Eye Infections in Kids and Toddlers: A Parent's Guide
When your child wakes up with itchy, red, or crusty eyes, you'd probably do just about anything to ease their suffering. Eye infections can be uncomfortable—and also extremely contagious. The key to treating symptoms is figure out what's causing them, whether it's pinkeye, an allergic reaction, or a bacterial infection.
Keep reading for our guide to eye infections in kids and toddlers. We break down common symptoms, the causes of eye infections, and effective treatment options. You'll be ready the next time your little one wakes up with yucky eyes!
Eye Infection Symptoms in Kids and Toddlers
Though there are different types of eye infections in kids and toddlers, the symptoms are very similar among them. Norman Shedlo, O.D., an optometrist with the Eyecare Center of Maryland in Rockville, says parents can expect some of the following eye infection symptoms.
- Swelling of the white part of the eye, or conjunctiva
- Significant redness
- A greenish, goopy discharge
- Eyelid swelling
- Pain or discomfort
- Sensitivity to light
What Causes Eye Infections?
Conjunctivitis is the basic term used for an eye infection, including those in kids and toddlers. There are three main causes of conjunctivitis: viral, bacterial, and allergic. Below, we outline each of the three eye infection causes so you can figure out which your child may be dealing with.
Most kids will come down with the common childhood malady often referred to as "pinkeye" at some point. This is usually nothing more than a viral strain of conjunctivitis, and it's the most contagious type of the infection. Viral conjunctivitis can quickly spread through a classroom, daycare, or camp, so kids should stay home if they've got the following eye infection symptoms: itchy, swollen red eyes (it can affect both eyes simultaneously or just one) with watery discharge. Sometimes pinkeye occurs with symptoms of a respiratory infection, like runny nose or sore throat, according to the Centers for Disease Control and Prevention (CDC).
Kids can get bacterial conjunctivitis when a strain of bacterium enters their eye. This can happen during childbirth (if it's passed from the mother's birth canal to the baby), or through contact with bacteria from an infected person or surface. Common bacterial conjunctivitis symptoms include eye pain, redness, and a goopy discharge that causes the eyes to stick together. It can be accompanied by an ear infection or respiratory infection. "Most cases of bacterial conjunctivitis go away in a few days, but a prescription eye drop can be used in more severe cases," says Dr. Shedlo.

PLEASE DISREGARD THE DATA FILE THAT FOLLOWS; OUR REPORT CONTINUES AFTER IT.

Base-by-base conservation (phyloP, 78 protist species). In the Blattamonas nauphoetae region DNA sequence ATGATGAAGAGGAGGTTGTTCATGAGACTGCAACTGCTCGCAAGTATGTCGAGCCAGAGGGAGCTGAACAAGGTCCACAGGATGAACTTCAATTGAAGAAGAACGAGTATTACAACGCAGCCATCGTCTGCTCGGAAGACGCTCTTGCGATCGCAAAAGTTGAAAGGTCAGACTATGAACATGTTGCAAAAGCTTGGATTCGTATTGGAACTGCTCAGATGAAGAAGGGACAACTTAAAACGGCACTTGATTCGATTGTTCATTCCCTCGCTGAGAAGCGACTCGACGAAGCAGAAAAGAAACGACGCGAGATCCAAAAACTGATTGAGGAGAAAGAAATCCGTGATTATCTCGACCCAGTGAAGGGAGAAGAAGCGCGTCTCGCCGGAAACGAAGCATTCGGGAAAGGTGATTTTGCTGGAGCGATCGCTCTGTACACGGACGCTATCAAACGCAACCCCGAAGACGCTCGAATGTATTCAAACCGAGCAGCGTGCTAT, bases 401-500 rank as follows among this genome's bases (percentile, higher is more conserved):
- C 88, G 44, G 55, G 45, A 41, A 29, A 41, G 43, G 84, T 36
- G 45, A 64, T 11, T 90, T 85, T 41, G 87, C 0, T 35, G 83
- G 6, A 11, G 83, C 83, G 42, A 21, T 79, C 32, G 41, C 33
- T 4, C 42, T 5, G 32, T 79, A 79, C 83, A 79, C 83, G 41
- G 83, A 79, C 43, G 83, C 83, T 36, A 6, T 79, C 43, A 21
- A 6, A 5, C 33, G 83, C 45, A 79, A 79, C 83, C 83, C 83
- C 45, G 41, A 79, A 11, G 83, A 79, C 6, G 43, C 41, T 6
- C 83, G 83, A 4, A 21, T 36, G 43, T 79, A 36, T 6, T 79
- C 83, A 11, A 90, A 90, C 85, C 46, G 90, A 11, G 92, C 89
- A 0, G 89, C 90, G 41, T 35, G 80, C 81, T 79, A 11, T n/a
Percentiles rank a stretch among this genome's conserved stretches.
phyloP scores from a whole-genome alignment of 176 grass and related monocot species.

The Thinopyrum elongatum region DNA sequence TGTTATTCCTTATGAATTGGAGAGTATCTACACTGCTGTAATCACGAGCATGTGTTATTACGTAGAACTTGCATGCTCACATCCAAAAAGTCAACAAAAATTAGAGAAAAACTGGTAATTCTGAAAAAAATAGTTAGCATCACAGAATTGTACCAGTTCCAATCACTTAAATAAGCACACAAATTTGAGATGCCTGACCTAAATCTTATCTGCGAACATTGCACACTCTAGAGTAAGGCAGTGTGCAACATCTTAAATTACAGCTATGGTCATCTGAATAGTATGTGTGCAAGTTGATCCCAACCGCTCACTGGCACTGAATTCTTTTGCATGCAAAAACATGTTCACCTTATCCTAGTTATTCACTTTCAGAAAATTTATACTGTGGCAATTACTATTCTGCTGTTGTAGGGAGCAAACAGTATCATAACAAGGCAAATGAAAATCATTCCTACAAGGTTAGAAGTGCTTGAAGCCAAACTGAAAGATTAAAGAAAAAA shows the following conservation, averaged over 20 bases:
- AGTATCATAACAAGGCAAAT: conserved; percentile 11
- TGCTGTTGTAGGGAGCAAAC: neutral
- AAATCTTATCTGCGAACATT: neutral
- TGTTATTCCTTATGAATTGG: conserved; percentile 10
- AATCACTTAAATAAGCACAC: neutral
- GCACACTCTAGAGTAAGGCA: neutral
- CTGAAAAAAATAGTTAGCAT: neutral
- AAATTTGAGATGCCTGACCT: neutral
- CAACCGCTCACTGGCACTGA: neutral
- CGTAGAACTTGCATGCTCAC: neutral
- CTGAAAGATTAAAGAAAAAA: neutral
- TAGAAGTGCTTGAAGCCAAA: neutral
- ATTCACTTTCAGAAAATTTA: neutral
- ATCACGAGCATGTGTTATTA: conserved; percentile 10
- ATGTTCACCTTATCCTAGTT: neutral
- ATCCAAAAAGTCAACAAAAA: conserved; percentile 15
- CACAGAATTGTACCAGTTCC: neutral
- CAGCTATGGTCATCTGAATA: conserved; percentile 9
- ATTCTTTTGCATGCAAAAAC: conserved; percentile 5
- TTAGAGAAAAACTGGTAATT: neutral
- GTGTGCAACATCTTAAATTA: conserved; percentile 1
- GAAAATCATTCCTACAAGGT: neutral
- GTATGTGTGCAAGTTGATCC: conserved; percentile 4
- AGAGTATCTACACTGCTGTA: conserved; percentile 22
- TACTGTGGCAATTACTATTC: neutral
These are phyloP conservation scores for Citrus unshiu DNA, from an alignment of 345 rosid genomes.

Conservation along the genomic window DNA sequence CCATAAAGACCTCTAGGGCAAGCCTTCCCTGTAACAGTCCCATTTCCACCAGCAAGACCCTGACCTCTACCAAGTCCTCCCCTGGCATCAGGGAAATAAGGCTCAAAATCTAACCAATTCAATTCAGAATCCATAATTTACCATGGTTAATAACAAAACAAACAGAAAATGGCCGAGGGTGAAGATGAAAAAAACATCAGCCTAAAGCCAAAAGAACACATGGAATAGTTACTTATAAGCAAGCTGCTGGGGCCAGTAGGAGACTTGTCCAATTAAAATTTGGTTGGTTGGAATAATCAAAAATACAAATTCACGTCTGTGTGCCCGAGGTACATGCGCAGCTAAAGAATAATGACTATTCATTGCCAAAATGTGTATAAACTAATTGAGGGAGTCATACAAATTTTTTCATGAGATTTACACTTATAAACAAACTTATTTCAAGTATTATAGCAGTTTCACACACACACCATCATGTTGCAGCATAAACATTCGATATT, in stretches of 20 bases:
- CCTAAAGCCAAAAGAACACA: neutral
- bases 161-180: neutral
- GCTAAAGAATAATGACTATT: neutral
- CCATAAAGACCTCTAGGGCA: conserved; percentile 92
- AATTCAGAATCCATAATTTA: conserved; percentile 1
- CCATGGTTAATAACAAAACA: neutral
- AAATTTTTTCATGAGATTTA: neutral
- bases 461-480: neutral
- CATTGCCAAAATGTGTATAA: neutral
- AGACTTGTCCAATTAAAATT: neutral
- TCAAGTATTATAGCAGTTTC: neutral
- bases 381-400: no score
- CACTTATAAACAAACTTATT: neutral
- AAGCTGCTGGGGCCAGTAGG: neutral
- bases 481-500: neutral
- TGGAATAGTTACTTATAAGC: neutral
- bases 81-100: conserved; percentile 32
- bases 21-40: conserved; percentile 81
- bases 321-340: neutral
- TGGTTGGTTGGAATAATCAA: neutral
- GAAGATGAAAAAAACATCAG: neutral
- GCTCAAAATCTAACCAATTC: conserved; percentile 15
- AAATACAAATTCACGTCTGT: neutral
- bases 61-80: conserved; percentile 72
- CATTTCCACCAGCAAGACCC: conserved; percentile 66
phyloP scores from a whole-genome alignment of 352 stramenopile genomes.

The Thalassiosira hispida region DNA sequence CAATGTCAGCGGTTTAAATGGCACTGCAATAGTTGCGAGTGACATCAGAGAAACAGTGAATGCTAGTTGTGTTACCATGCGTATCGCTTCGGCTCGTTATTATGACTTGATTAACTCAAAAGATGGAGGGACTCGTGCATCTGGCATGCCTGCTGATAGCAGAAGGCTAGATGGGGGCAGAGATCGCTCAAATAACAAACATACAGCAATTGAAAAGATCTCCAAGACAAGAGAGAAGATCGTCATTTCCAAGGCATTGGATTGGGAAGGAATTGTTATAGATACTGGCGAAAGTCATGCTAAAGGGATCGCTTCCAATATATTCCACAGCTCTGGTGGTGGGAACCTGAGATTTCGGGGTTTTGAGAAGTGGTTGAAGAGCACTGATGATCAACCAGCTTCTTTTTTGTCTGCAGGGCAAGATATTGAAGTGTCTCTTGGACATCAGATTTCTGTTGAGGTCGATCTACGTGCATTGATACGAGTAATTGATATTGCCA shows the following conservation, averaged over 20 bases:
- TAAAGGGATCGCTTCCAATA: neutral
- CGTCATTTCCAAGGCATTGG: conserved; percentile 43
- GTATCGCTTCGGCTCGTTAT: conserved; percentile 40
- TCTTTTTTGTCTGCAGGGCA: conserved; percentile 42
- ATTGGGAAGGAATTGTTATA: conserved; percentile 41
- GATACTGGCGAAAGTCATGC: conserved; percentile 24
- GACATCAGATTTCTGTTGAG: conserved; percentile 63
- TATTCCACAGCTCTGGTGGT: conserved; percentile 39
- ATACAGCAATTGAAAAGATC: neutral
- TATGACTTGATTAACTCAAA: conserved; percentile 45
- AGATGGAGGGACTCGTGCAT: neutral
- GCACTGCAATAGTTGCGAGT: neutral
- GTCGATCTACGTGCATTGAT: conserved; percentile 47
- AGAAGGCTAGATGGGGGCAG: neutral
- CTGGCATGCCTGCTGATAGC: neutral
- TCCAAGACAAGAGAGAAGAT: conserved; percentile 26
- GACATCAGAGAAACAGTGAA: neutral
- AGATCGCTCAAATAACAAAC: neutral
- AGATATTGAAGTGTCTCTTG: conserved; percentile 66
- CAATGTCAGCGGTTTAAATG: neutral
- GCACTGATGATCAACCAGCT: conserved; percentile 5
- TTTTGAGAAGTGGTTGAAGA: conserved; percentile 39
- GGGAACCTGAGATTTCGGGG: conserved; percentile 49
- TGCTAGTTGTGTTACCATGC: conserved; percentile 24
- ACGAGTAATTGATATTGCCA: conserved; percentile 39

Allergic, or vernal, conjunctivitis is an allergic condition of the ocular surface, says Yuna Rapoport, M.D., M.P.H., an ophthalmologist with Manhattan Eye in New York City, New York. "Usually kids who have other allergic issues or asthma can have this as well. The seasons (especially springtime) trigger this type of eye infection in kids." Other symptoms include itching, tearing, and swelling of the eyes.
According to the Mayo Clinic, a sty can form when the eyelid's oil glands become infected, and you can usually blame the bacterium staphylococcus. You'll know your little one has a sty on their eye if you see a small, reddened bump along the edge of their eyelid. The area will likely be very tender, which can cause irritability in young children. The good news, though, is that sties almost always resolve on their own in a day or two.
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Eye Infection Treatment
Most eye infections in kids and babies will resolve on their own with time. But it's hard to see your little one suffering, so we've included expert guidance on how to treat eye infections in kids if the situation isn't getting better as quickly as you'd like.
Bacterial Conjunctivitis: If your child's eye issues are determined to be bacterial in nature, your pediatrician can prescribe an antibiotic eye drop to help clear the redness and inflammation.
Viral Conjunctivitis: "There is no antiviral medication for viral pink eye, but most cases will resolve easily on their own," says Dr. Rapoport. "I recommend using drops of artificial tears and cool compresses. For severe cases, a steroid drop is recommended, and if membranes form in severe cases, these should be removed by a doctor at the microscope. These reform very quickly so if membranes form, a child should be seen daily until the membranes are gone."
Allergic Conjunctivitis: Over-the counter-eye drops, especially brands like Zaditor or Pataday, can serve as eye infection remedies in this case. Cool compresses might help soothe the eyes. Also avoid the allergen, if you can.